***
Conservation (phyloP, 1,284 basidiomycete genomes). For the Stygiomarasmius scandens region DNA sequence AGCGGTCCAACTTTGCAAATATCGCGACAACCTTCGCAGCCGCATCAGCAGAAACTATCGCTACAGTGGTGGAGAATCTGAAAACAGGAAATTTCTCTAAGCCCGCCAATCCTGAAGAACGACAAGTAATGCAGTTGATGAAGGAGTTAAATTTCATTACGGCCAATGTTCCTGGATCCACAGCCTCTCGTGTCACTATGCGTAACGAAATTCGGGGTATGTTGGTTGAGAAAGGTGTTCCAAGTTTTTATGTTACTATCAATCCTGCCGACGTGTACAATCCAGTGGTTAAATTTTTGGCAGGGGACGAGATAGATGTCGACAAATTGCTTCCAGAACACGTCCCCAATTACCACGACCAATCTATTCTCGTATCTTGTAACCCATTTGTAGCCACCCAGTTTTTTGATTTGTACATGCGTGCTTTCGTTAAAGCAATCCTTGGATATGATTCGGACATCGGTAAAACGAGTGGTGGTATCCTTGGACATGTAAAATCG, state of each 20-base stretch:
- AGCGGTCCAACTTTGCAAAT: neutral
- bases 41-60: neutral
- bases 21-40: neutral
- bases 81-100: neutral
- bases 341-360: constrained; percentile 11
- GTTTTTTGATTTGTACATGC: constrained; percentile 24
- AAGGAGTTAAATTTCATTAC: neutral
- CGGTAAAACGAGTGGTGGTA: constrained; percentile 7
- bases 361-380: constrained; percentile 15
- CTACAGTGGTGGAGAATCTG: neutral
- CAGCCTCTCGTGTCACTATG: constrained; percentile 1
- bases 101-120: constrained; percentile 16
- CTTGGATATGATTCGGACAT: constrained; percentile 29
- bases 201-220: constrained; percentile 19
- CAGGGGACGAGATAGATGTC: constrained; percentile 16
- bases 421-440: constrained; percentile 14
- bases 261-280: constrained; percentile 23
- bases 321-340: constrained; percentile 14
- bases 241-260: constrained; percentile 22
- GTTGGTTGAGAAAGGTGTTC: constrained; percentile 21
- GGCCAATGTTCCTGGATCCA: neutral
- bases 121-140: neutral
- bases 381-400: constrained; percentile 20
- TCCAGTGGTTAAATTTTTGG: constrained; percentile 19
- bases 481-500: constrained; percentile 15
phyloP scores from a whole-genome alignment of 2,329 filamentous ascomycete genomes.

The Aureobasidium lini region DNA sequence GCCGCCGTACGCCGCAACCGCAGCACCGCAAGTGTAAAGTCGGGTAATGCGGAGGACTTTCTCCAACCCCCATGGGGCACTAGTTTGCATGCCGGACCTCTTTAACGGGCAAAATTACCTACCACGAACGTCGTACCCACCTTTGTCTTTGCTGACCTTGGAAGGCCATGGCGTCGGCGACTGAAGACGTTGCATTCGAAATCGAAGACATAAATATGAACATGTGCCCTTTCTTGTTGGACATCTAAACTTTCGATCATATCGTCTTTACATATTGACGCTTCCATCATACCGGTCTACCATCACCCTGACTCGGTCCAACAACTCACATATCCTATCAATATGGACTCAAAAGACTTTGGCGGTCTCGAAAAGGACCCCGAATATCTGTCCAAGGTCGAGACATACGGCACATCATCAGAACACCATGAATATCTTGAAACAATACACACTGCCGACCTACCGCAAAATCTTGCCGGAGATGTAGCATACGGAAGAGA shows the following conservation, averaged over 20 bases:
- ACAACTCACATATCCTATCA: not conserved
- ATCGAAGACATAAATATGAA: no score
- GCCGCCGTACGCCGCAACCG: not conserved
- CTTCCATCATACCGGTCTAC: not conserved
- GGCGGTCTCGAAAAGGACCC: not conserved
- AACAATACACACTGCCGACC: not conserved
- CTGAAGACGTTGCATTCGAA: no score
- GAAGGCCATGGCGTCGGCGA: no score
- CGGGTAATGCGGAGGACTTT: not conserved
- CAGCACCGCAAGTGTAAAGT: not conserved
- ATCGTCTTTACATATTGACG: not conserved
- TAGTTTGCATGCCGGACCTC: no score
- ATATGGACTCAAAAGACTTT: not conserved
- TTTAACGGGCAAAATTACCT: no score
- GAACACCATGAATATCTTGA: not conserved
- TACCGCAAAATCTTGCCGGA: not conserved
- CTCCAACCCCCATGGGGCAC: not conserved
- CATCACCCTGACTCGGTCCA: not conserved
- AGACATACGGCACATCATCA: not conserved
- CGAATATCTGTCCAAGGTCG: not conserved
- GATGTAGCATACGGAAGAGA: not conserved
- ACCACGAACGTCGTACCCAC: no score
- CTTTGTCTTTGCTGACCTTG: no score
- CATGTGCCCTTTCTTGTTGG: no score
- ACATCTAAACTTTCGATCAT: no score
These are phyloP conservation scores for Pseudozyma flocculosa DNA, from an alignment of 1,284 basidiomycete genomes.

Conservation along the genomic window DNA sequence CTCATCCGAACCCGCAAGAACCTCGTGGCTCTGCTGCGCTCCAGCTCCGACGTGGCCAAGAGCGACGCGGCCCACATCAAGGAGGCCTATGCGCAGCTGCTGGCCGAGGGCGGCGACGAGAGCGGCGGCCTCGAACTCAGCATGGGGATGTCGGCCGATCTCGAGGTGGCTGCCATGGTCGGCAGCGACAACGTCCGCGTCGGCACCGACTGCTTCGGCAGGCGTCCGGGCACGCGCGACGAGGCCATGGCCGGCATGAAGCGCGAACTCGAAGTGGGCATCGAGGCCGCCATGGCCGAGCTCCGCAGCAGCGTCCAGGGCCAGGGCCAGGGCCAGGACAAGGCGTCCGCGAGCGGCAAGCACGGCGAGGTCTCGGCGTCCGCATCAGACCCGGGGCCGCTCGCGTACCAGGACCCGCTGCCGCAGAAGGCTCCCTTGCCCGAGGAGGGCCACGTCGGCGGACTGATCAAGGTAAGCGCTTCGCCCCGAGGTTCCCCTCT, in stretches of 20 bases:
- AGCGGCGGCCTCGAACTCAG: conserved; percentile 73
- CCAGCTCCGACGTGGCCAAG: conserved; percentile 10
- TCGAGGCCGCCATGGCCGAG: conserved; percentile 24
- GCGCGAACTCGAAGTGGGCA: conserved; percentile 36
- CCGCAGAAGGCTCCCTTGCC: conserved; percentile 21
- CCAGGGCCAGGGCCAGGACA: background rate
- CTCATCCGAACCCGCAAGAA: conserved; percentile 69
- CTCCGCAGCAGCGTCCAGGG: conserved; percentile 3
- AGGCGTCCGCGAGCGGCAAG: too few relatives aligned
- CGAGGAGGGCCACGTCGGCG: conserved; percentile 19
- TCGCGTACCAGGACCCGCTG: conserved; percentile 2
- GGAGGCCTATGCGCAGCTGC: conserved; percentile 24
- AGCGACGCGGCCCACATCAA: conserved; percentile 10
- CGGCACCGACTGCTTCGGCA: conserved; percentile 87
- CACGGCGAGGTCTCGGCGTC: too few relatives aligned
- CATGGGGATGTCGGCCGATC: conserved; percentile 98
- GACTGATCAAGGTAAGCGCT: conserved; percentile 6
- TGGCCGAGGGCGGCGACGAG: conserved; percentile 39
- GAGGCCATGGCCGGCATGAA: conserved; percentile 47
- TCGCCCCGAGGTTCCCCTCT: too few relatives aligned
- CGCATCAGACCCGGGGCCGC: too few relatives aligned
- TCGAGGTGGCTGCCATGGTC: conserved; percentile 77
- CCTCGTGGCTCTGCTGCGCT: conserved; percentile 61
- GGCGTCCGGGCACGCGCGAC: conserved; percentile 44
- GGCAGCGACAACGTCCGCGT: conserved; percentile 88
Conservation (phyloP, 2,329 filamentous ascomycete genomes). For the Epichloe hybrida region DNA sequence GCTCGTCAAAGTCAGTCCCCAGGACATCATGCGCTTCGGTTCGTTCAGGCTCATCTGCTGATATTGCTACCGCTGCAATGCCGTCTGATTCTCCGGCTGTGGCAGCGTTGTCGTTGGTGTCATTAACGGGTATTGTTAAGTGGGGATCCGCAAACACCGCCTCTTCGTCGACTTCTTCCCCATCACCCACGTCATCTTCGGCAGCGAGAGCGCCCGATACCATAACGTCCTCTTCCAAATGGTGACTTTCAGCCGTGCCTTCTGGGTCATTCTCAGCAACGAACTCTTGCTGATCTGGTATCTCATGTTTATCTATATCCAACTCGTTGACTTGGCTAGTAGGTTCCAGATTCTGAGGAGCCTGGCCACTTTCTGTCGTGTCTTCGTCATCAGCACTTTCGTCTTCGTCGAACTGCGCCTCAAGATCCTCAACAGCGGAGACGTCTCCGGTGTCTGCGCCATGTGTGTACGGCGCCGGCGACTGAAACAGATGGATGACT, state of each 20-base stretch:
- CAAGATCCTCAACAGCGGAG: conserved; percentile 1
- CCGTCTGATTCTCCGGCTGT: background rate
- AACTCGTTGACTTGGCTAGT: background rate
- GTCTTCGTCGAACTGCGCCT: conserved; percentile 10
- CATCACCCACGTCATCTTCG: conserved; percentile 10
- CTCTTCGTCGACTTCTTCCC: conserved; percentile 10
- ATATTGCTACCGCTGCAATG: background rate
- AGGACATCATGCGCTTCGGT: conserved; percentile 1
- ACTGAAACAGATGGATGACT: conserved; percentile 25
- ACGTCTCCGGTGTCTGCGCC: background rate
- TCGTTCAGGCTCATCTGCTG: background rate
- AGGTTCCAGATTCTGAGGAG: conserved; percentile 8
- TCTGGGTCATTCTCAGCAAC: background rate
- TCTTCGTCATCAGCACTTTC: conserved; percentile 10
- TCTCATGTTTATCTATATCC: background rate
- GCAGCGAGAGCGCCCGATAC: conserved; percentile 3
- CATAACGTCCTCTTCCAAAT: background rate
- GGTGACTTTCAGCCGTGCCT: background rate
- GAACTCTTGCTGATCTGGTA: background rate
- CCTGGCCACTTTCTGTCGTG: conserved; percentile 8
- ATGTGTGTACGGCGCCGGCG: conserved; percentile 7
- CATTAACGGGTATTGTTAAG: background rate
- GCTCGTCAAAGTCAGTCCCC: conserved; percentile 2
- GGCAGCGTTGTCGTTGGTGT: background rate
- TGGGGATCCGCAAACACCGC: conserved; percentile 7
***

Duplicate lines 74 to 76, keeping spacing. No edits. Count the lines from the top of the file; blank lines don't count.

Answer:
- GAGGCCATGGCCGGCATGAA: conserved; percentile 47
- TCGCCCCGAGGTTCCCCTCT: too few relatives aligned
- CGCATCAGACCCGGGGCCGC: too few relatives aligned